Interval Methods for Reliable Modeling, Identification and Control of Dynamic Systems
European Control Conference 2015
Link zum Workshop:
A large variety of real-life dynamic systems in engineering, biology, biomechanics, and medicine are significantly influenced by uncertainty. In the field of uncertainty quantification, two main sources are discerned: aleatoric (due to randomness) and epistemic (due to the lack of knowledge). Both kinds have to be taken into consideration while designing a model for the given system to deal with such tasks as reliable simulation, online system and parameter identification, optimization and real-time (online) control, or state observation.
Although it is usually possible to reduce the epistemic uncertainty by performing further experiments during system identification, this is not the case for the aleatoric one. Hence, mathematical approaches for system modeling, simulation, and design should explicitly make use of suitable uncertainty descriptions. Here, set-valued or stochastic techniques offer appropriate solutions depending on the application at hand. The combination of both approaches, which constitutes a challenging subject of current research, is less explored but promising in certain real-life situations, for example, if probabilities are not known exactly.
This workshop is focused on set-valued uncertainty representations which are described in the form of scalar intervals and multi-dimensional interval boxes. Where necessary, we touch upon polytopes, affine forms, or more general descriptions such as Taylor models to improve accuracy or to reduce the computational load. The topic of interoperability of techniques is addressed both from the theoretical (e.g., the concept of imprecise probabilities) and from the practical point of view. In the latter case, generalizations of the Itô differential operator are employed for robust variable-structure control and state estimator design of systems where both bounded and stochastic uncertainty are present.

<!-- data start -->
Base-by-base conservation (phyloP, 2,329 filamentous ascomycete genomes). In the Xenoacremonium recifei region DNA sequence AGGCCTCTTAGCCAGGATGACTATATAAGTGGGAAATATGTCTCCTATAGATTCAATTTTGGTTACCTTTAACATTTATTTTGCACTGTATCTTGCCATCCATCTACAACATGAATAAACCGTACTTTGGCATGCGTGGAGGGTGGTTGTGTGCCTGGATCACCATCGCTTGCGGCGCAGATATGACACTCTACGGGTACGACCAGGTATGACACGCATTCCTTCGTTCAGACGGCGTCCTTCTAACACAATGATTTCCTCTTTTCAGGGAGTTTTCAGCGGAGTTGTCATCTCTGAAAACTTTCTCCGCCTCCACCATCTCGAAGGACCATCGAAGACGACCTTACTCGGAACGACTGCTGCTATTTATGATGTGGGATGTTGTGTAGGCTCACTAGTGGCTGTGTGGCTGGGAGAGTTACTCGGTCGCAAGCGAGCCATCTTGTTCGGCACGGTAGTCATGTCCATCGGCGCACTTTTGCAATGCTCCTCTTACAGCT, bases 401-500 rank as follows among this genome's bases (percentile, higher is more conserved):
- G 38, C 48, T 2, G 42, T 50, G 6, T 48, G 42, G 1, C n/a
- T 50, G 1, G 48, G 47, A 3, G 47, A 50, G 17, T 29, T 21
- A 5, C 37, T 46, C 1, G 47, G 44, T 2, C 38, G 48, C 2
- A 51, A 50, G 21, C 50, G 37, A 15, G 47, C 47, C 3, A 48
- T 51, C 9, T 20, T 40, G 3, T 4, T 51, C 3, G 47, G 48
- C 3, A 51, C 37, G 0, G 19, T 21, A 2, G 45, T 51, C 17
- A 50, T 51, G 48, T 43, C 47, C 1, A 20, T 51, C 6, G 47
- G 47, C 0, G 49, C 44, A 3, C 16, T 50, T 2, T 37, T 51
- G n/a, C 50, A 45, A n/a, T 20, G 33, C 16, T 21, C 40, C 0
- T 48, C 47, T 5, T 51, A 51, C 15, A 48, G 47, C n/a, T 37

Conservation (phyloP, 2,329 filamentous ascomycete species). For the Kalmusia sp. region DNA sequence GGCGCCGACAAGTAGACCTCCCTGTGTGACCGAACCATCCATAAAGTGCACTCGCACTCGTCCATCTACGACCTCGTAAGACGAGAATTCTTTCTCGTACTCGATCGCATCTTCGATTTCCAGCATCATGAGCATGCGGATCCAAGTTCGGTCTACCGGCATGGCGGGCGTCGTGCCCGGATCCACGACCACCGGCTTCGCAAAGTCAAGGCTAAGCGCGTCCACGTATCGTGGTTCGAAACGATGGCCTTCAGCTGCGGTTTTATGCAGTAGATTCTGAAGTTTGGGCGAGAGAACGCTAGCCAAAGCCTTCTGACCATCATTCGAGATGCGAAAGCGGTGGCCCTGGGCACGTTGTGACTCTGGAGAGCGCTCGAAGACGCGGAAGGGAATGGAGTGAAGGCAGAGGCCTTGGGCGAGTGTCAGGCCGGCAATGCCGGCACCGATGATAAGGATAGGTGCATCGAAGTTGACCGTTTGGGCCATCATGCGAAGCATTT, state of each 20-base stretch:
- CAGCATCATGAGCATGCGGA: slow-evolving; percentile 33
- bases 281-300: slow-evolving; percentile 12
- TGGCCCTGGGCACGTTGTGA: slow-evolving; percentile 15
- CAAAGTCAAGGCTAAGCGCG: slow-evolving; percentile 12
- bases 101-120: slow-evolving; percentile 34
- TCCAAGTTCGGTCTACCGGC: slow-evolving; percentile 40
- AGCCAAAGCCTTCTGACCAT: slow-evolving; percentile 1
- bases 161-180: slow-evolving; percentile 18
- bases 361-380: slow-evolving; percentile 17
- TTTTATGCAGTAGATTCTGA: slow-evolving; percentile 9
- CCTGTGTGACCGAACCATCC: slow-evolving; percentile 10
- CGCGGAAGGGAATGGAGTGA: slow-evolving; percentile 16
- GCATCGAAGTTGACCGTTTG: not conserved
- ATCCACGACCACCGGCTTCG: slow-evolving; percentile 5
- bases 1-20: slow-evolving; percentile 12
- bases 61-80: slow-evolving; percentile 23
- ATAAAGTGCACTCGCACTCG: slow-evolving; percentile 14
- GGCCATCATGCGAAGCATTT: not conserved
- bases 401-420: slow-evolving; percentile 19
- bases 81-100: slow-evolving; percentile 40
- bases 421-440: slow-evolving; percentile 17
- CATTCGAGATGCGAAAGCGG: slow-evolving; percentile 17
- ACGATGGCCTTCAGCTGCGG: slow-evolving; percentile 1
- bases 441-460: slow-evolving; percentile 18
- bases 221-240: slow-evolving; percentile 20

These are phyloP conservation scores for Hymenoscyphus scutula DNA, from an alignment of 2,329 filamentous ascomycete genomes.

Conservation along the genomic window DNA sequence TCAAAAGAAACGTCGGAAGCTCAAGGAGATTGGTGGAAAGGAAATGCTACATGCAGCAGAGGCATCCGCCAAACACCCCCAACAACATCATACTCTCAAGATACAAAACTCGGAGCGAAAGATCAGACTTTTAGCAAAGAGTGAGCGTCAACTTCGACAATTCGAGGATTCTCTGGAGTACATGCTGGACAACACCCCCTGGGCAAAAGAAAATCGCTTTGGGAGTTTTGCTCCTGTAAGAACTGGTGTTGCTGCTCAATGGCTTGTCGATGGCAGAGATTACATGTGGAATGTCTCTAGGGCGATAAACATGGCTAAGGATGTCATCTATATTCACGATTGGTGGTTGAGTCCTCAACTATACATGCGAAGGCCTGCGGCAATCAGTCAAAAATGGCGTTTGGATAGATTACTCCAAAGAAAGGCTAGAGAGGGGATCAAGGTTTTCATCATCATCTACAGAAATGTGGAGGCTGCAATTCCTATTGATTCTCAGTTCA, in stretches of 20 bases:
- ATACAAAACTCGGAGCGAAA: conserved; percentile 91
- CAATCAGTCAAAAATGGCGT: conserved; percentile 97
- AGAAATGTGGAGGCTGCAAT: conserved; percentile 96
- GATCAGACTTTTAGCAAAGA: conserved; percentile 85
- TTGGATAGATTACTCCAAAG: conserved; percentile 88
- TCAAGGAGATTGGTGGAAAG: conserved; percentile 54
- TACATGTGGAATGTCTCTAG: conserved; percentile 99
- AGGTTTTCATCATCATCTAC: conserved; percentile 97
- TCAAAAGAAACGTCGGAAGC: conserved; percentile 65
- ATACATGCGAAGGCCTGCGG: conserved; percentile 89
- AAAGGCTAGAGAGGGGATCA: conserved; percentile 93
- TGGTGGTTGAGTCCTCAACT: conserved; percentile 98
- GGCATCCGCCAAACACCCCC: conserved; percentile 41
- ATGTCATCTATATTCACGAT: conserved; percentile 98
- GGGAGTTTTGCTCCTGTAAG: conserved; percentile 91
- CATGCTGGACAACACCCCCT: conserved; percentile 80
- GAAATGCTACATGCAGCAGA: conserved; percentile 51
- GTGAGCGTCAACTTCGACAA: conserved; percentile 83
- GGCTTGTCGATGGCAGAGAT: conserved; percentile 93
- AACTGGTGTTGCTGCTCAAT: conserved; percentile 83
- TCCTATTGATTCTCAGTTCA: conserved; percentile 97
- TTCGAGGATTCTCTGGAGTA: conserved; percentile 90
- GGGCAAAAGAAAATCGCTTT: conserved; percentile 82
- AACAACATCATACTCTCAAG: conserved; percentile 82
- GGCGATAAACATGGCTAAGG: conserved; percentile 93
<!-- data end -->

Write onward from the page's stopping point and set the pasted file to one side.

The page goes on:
The workshop consists of two interconnected parts, the theoretical and the application-oriented one. The topics of the first part are methodological aspects of interval analysis along with the available software, a general framework for uncertainty modeling/assessment, and the solution of initial value problems for systems of ordinary differential equations with smooth and non-smooth right-hand sides. In the second part of the workshop, engineering, biological and biomedical applications are presented to highlight the use of the theoretical contributions in the context of robust parameter identification, reliable simulation, and guaranteed stabilizing control. Considered application scenarios include the simulation and control of mechanical systems with friction and hysteresis, biological system models in wastewater treatment and human blood cell growth, as well as modeling, identification, and control of high-temperature solid oxide fuel cells. Both simulation results and experimental validation are addressed for the above-mentioned benchmark applications.
- Fundamentals of Interval Arithmetic
- Kinds of Uncertainty and Possibilities for Their Treatment during Modeling and Simulation in Engineering
- Verified Simulation of Dynamic Systems
- Current Possibilities for Simulating Uncertain Non-Smooth Dynamic Systems
- Control-Oriented Applications of Simulation Techniques for Non-Smooth Dynamic Systems
- Interval-Based Design of Sliding Mode Control and State Estimation Procedures
- Solid Oxide Fuel Cell Systems: Identification
- Solid Oxide Fuel Cell Systems: Interval-Based Sliding Mode Control
Software Demonstrations for Presentation 1
Software Demonstrations for Presentation 3
List of References
Lehrstuhl für Elektrotechnik und Informatik
Lehrstuhl für Mechatronik
Prof. Dr. rer. nat. habil. Ekaterina Auer
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PD Dr.-Ing. habil. Andreas Rauh
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